Iowa Sought to Ban Project in Schools That Teaches Comprehensive Black History 


Blake McMillan

On Wednesday, January 27, 2021, Representative Skyler Wheeler (R-District 4) sponsored House File 222 at the Des Moines Hall of House of Representatives. According to the Iowa legislature website, the bill stated the New York Times 1619 Project sought to “attempts to deny or offuscate the fundamental principles upon which the United States was founded.” It went onto to say that any school in Iowa that seeks to teach with the aid of the project will have state-funded budgets reduced by .56% each day it is taught. Any teaching methods like the 1619 Project would have led to the same reductions.  

Then Funnel Week came. On March 5, the House put out a list of dead Bills, with the controversial ban considered dead by lawmakers. 

Iowa sought to ban the project teaching a more comprehensive black history, but they aren’t stopping there. Although the House killed the Bill, there still seems to be new attempts at limiting a better-inclusive education. 

The 1619 Project was created by Iowa native Nikole Hannah-Jones. The project is, according to the New York Times, their ongoing initiative set on reframing “the country’s history by placing the consequences of slavery and the contributions of black Americans at the very center of our national narrative. 

The site includes specially created educational resources like essays, poetry, photo stories, and podcasts intended to help better teach black history in schools. The intent of the project is to frame slavery, racism, and white supremacy as a central part of American history. Buena Vista University History Professor Dr. Bill Feis states, “The idea is to really reframe American history, to take a hard look at slavery as an institution that has had consequences and continues to have consequences.”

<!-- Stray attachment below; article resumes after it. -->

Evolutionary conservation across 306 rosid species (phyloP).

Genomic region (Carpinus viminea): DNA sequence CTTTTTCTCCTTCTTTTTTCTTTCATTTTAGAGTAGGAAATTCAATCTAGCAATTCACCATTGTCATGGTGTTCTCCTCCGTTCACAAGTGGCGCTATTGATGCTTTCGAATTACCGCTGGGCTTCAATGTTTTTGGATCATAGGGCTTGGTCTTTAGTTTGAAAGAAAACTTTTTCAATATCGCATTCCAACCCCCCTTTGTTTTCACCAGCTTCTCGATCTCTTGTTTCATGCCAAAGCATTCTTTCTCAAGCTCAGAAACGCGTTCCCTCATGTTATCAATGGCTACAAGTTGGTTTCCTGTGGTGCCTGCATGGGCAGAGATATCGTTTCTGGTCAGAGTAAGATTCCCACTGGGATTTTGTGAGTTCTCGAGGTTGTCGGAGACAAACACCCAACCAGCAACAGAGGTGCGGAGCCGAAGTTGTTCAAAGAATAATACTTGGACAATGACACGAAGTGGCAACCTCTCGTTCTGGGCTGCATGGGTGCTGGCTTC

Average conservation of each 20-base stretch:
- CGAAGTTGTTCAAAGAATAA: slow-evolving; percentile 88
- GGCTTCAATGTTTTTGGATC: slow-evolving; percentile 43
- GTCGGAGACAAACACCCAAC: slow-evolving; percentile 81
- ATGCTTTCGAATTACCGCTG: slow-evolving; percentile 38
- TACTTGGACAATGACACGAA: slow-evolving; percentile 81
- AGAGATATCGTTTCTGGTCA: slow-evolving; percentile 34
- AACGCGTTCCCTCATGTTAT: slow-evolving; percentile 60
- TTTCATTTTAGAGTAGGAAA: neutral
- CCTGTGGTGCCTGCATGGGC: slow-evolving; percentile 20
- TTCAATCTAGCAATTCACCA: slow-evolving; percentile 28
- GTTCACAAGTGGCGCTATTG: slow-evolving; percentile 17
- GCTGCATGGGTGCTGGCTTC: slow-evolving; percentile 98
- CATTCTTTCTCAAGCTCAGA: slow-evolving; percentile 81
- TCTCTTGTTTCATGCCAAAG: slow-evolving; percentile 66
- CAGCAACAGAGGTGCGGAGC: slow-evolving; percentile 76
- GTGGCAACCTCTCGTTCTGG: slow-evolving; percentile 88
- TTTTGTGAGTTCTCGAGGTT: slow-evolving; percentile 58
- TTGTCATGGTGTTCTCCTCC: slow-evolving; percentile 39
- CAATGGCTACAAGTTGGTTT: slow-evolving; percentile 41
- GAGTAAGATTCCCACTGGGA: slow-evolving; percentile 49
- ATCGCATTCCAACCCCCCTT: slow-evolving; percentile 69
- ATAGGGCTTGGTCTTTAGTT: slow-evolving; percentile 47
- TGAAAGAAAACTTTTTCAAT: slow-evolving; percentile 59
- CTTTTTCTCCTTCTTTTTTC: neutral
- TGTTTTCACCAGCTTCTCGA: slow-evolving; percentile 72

The site even plans to investigate healthcare in black communities and traffic jams in Atlanta, Georgia where black neighborhoods are more prominent. The project seeks to point out racial bias in the past and how it affects us today. 

Dr. Feis says racism has been glazed over in the American school system. “Slavery has been poorly taught in schools across the nation, and it’s always been this thing that’s kind of difficult in classrooms with African-American kids in it. This was a way to generate discussion […] for Americans to grapple with the realities of slavery and what it has done to our society.” To put it simply, he says, “We still deal with that.” 

Dr. Feis also says that he sees the 1619 Project as an attempt to rip off the bandage or the facade, that has so well coaxed American history.” Elaborating, he says, “We can no longer have this patriotic narrative of George Washington being so important and then say, ‘Oh, yes, and then there’s slavery. Let’s talk about that for a little bit. But then once the slaves are freed in 1865, we’ll just move on and talk about segregation,’ as if they’re separate things. They’re not.  

From the day it was published, the 1619 Project was met with some pushback from political leaders, journalists, and historians. Princeton University historian Sean Wilentz began “quietly circulating a letter objecting to the project”, and was signed by James McPherson, Gordon Wood, Victoria Bynum, and James Oakes, historians that, the Atlantic writes, all were leading scholars in their field. Wilentz, though, seems to not be an outwardly conservative person. He was friends with the Clintons in the 1990s, spoke out against George W. Bush in 2006, and supported Hillary Clinton’s 2008 run for president. One of the Democratic political leaders that Wilentz openly disliked was Barack Obama. 

With support to dismantle the 1619 Project on both sides, it wasn’t long before outwardly conservative states began to pull it apart first. In Arkansas, there was an attempt to ban its teaching in schools, but it ultimately failed. In early February, Mississippi’s attempt failed as well. But in Iowa, lawmakers continue to fight to ban the 1619 Project.  

So, what would Iowa trying to disband the Project have meant for BVU? Feis says, “When I teach, this is what I do. The things they used and talked about, some of them were novel and interesting and new, but in the main, it’s what historians [at BVU] have been doing for a long time.” With that in mind, it seems BVU will be free from any cuts from the bill being passed. However, if any overlap occurs between the department’s current teaching and the 1619 Project, it could be difficult to spot the difference.